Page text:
Making Sense of Fraudulent Transfers, Intangible Benefits, and Lender Liability After TOUSA II


In October 2009, Bankruptcy Judge John K. Olson of the United States Bankruptcy Court for the Southern District of Florida (the “Bankruptcy Court”), issued a controversial decision in In re TOUSA, Inc., ordering that the $403 million paid by TOUSA to settle litigation with certain lenders outside the Bankruptcy Code’s “preference” period be avoided and recovered for the benefit of certain of TOUSA’s subsidiaries’ estates as a fraudulent transfer and awarding prejudgment interest. On February 11, 2011, the district court reversed the Bankruptcy Court without remand, holding that Judge Olson’s decision was clearly erroneous. Given the complex facts and the alternative theories asserted by the plaintiff official committee of unsecured creditors, it is instructive for future stakeholders in large chapter 11 cases in which value-shifting is sought through the avoidance powers of the Bankruptcy Code to reflect on those decisions.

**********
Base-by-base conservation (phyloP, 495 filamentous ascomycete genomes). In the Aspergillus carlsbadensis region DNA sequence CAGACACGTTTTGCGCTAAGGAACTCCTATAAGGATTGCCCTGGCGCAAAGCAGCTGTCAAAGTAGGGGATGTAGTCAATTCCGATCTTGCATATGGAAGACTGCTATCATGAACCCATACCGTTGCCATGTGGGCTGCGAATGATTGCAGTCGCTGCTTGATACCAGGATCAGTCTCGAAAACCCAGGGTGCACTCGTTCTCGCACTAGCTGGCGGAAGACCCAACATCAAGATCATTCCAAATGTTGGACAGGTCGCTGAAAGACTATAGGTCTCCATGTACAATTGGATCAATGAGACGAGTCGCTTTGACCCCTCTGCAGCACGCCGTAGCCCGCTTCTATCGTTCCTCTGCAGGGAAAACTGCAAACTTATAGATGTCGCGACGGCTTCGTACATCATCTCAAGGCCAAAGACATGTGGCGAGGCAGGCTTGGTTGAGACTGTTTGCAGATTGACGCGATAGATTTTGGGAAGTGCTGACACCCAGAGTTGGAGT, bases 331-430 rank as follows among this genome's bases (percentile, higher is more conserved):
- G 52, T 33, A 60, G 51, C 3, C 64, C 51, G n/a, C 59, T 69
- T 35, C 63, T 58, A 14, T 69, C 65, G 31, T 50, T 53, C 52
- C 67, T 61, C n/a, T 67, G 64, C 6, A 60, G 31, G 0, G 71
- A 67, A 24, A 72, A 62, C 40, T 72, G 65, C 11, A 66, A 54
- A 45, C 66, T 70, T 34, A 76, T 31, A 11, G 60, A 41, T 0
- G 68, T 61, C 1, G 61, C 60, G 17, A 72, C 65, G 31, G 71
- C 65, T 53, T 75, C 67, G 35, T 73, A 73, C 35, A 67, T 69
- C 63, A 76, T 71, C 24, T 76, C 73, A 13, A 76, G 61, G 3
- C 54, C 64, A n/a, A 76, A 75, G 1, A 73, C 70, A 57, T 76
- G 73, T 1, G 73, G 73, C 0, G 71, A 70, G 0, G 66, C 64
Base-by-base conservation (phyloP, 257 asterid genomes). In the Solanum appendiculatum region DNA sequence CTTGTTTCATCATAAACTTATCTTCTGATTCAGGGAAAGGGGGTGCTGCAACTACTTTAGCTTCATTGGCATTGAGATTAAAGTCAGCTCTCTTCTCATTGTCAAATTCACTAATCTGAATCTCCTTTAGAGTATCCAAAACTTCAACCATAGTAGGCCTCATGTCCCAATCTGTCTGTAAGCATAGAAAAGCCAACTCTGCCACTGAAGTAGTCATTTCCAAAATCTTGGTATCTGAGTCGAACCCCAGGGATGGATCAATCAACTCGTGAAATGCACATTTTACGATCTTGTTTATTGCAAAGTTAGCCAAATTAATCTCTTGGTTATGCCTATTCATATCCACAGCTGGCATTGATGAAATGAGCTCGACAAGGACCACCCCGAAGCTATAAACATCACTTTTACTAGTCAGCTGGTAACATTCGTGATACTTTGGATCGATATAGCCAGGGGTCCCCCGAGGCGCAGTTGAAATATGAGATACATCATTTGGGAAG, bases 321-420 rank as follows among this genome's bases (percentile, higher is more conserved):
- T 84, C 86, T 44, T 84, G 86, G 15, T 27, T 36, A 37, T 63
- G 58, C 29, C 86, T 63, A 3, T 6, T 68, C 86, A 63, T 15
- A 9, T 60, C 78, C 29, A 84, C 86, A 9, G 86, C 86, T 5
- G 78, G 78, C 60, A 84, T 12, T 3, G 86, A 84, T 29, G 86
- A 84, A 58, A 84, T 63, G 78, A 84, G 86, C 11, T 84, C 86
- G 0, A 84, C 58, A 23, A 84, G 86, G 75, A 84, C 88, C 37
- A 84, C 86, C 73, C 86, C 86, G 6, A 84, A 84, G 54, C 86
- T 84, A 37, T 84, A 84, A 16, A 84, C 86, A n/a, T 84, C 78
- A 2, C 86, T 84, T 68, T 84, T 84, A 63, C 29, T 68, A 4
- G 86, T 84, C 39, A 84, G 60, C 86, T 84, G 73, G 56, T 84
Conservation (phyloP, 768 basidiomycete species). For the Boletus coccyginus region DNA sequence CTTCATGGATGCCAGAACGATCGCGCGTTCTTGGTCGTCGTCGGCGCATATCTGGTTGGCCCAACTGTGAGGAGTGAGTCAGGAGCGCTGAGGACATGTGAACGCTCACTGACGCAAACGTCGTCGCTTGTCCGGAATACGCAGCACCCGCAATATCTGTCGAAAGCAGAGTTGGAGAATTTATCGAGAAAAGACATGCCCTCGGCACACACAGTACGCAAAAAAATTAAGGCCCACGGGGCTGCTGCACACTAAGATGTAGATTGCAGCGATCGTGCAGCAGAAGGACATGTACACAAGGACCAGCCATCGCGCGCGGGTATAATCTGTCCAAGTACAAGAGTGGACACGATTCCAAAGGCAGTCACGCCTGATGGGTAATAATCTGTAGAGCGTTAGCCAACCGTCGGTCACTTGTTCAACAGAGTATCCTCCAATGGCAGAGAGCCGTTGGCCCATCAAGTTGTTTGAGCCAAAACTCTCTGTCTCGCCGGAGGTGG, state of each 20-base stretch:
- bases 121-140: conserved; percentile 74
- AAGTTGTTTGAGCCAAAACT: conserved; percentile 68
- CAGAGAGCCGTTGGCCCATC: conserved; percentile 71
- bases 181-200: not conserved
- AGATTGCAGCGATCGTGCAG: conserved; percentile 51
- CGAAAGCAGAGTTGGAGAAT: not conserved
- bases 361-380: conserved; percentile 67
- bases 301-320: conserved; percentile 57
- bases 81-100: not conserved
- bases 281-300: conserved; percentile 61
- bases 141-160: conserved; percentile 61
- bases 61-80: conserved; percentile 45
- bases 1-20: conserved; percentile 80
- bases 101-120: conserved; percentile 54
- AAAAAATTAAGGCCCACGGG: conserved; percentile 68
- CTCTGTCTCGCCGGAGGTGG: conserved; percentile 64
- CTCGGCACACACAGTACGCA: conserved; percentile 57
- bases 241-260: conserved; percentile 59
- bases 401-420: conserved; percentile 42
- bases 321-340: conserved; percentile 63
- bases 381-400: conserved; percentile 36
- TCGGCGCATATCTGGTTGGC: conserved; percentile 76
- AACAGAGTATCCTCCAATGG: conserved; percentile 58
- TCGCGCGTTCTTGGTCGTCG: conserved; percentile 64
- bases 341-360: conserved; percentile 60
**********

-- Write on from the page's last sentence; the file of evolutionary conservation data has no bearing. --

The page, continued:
Factual Background

TOUSA and its subsidiaries designed, built, and marketed various sorts of residences. TOUSA was obligated on debt incurred to finance the so-called “Transeastern Joint Venture,” a very unsuccessful venture that TOUSA undertook in 2005. On July 31, 2007, TOUSA entered into a $500 million loan (the “New Loans”) with a group of new lenders (the “New Lenders”) to pay $421 million (the “Cash Transfer”) to holders of the Transeastern Joint Venture debt (the “Transeastern Lenders”) in satisfaction of their claims against TOUSA. Certain of TOUSA’s subsidiaries (the “Conveying Subsidiaries”) that were not previously liable to the Transeastern Lenders guaranteed and pledged their assets to secure the New Loans (the “Lien Transfer”). Six months later, on January 29, 2008, TOUSA and the Conveying Subsidiaries filed for chapter 11 protection.

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